Kurdistan region is very conservative, being influenced by Muslim religion. Though people here interpret islamic beliefs a bit moderately, they are still pretty old-fashioned in many aspects, which might be unusual to western people. Traditional gender roles here are not only widely accepted, but implemented in every household, which means children grow up absorbing them from the very early age.
Family is the biggest value in Kurdish culture. Immediate families, which are so widespread in the west, are not very common here. It is very rare to find somebody who only lives with their parents or spouse. Instead, people live together with multiple relatives in big households and support each other really well.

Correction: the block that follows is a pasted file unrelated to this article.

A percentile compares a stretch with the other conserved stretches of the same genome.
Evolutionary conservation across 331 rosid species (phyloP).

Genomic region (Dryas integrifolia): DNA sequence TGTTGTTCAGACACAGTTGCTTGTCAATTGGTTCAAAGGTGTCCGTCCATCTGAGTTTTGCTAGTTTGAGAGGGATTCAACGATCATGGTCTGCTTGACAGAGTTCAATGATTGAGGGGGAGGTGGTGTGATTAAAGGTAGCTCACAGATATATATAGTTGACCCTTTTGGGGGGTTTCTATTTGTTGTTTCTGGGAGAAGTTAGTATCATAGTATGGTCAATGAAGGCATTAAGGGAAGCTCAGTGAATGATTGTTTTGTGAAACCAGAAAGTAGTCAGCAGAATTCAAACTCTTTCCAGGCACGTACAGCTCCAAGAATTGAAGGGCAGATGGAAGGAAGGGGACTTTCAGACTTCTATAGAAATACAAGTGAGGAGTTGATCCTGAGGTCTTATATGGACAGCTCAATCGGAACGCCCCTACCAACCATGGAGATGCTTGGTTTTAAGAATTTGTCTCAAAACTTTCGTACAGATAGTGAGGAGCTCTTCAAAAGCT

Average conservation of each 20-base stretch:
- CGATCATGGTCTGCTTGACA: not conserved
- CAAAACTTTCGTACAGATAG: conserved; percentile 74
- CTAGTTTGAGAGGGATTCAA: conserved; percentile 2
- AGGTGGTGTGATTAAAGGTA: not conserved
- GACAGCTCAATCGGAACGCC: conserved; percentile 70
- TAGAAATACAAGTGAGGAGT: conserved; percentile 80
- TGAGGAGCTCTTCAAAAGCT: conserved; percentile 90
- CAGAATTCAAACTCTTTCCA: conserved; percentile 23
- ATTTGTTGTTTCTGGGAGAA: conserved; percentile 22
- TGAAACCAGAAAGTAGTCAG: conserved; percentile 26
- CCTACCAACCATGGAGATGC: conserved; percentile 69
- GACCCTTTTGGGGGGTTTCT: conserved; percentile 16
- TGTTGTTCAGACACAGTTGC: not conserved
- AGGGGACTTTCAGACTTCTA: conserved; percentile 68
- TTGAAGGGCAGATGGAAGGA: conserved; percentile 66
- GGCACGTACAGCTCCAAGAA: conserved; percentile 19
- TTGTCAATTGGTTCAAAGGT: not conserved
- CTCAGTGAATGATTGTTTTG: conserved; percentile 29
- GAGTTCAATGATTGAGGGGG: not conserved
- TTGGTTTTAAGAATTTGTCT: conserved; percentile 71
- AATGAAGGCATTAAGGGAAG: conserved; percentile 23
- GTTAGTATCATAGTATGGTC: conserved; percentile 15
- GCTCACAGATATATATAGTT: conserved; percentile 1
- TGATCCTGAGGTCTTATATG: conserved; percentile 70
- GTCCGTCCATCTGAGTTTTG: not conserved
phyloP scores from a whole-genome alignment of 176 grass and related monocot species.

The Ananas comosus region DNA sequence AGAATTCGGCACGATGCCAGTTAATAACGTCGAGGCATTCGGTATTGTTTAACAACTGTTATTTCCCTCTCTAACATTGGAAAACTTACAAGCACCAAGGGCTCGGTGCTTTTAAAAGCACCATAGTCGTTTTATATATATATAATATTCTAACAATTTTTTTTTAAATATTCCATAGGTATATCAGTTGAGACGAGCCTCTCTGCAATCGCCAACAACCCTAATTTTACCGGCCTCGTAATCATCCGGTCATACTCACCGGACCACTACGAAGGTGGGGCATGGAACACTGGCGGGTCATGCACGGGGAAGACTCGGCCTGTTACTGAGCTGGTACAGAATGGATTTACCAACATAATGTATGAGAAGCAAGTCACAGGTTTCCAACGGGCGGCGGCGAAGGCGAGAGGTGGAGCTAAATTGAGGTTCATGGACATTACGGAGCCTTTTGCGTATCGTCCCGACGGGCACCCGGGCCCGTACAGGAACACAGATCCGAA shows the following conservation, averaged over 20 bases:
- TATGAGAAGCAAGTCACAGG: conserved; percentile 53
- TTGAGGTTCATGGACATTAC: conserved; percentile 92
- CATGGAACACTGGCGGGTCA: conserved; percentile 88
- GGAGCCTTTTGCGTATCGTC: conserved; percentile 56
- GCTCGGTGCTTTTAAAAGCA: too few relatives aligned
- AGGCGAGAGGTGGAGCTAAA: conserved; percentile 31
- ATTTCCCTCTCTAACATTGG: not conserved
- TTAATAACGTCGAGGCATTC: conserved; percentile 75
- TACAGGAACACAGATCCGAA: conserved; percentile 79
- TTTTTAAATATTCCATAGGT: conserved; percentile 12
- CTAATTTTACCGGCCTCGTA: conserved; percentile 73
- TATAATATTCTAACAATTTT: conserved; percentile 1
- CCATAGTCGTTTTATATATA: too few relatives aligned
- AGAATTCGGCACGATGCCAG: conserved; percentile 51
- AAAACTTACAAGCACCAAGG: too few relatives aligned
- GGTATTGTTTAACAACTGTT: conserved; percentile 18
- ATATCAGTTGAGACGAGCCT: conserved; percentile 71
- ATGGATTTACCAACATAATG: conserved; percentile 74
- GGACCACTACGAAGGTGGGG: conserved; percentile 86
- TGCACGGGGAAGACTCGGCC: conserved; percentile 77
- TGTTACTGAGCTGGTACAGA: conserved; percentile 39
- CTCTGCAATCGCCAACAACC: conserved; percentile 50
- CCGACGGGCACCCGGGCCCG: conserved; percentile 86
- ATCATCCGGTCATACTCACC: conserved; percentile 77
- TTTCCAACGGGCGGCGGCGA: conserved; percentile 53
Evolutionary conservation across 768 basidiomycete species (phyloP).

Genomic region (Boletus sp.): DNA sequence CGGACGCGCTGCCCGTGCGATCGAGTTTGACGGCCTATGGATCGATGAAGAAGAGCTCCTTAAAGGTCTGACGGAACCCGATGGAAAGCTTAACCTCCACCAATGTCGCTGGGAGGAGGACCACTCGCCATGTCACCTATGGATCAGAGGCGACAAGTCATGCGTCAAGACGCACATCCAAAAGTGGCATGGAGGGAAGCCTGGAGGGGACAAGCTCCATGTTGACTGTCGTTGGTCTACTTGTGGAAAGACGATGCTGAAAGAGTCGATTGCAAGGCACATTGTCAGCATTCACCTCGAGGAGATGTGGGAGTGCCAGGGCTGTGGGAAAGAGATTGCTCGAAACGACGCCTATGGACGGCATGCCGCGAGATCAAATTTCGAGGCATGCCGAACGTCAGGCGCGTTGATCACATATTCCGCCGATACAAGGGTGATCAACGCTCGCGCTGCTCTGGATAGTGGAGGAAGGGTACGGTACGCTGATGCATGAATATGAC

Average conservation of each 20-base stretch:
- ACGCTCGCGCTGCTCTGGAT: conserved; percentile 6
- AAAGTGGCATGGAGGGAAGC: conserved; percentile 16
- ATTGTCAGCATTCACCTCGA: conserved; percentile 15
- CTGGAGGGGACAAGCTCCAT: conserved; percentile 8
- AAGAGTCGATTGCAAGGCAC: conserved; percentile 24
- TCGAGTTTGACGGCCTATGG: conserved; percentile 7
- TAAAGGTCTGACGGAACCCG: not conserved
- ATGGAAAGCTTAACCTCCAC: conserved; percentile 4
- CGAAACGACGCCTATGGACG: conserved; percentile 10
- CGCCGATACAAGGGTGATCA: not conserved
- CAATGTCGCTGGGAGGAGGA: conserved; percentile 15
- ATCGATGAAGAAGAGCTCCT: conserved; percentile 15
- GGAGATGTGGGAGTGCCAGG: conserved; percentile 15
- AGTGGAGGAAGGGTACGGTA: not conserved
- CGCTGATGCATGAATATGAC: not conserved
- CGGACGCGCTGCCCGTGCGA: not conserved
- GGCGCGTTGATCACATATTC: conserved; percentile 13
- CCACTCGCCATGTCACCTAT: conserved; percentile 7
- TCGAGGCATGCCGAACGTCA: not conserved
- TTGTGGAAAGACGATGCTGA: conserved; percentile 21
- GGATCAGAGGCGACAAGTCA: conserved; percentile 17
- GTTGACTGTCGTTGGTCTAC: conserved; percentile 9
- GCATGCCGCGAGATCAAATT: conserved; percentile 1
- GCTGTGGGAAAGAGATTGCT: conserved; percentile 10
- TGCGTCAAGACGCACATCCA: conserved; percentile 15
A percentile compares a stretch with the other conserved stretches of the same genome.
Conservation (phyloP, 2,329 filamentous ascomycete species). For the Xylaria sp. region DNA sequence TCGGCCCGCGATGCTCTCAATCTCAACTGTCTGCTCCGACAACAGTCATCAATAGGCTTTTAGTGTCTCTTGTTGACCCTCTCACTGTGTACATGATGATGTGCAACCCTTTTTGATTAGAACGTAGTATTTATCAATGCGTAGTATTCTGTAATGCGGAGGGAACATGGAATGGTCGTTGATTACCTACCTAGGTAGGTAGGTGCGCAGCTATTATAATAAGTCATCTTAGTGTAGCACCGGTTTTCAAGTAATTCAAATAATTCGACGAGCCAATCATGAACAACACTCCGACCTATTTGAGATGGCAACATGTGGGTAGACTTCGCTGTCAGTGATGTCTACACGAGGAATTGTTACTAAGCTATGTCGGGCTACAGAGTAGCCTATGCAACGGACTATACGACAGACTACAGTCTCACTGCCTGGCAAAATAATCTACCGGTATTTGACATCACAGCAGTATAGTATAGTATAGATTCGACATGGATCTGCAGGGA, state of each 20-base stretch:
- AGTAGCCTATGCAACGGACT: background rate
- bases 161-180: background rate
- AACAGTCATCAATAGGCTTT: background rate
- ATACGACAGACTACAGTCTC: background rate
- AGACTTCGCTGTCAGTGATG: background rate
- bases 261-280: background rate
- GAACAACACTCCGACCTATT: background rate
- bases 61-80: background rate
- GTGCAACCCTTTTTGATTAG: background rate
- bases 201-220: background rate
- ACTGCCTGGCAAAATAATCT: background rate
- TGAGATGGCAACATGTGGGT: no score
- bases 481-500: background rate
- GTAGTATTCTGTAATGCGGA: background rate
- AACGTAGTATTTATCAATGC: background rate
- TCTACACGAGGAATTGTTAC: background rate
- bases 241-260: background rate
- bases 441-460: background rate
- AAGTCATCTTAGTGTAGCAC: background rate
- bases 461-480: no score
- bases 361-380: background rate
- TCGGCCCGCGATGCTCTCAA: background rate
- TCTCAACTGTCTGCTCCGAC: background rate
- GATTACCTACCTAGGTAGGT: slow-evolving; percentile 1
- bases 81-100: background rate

As said before, gender roles are very vivid in kurdish relationships. Therefore a kurdish man is expected to provide his wife and children with everything necessary. Most kurdish people live in rural areas, where work opportunities are focused in the agricultural sphere. Jobs often include hard physical labour, which makes men much more preferred for them. People in Kurdistan region live the way our ancestors did in the old times - while men are working in soil, women are keeping the house.
The patriarchal culture also makes a man the head of the house. But kurdish men are really wise and know that treating their wives with honour and respect is vital for a family. Therefore they respect their significant other’s decisions, support their wives and if they need to solve an issue, which regards all the members of the family, they will consult their women as well.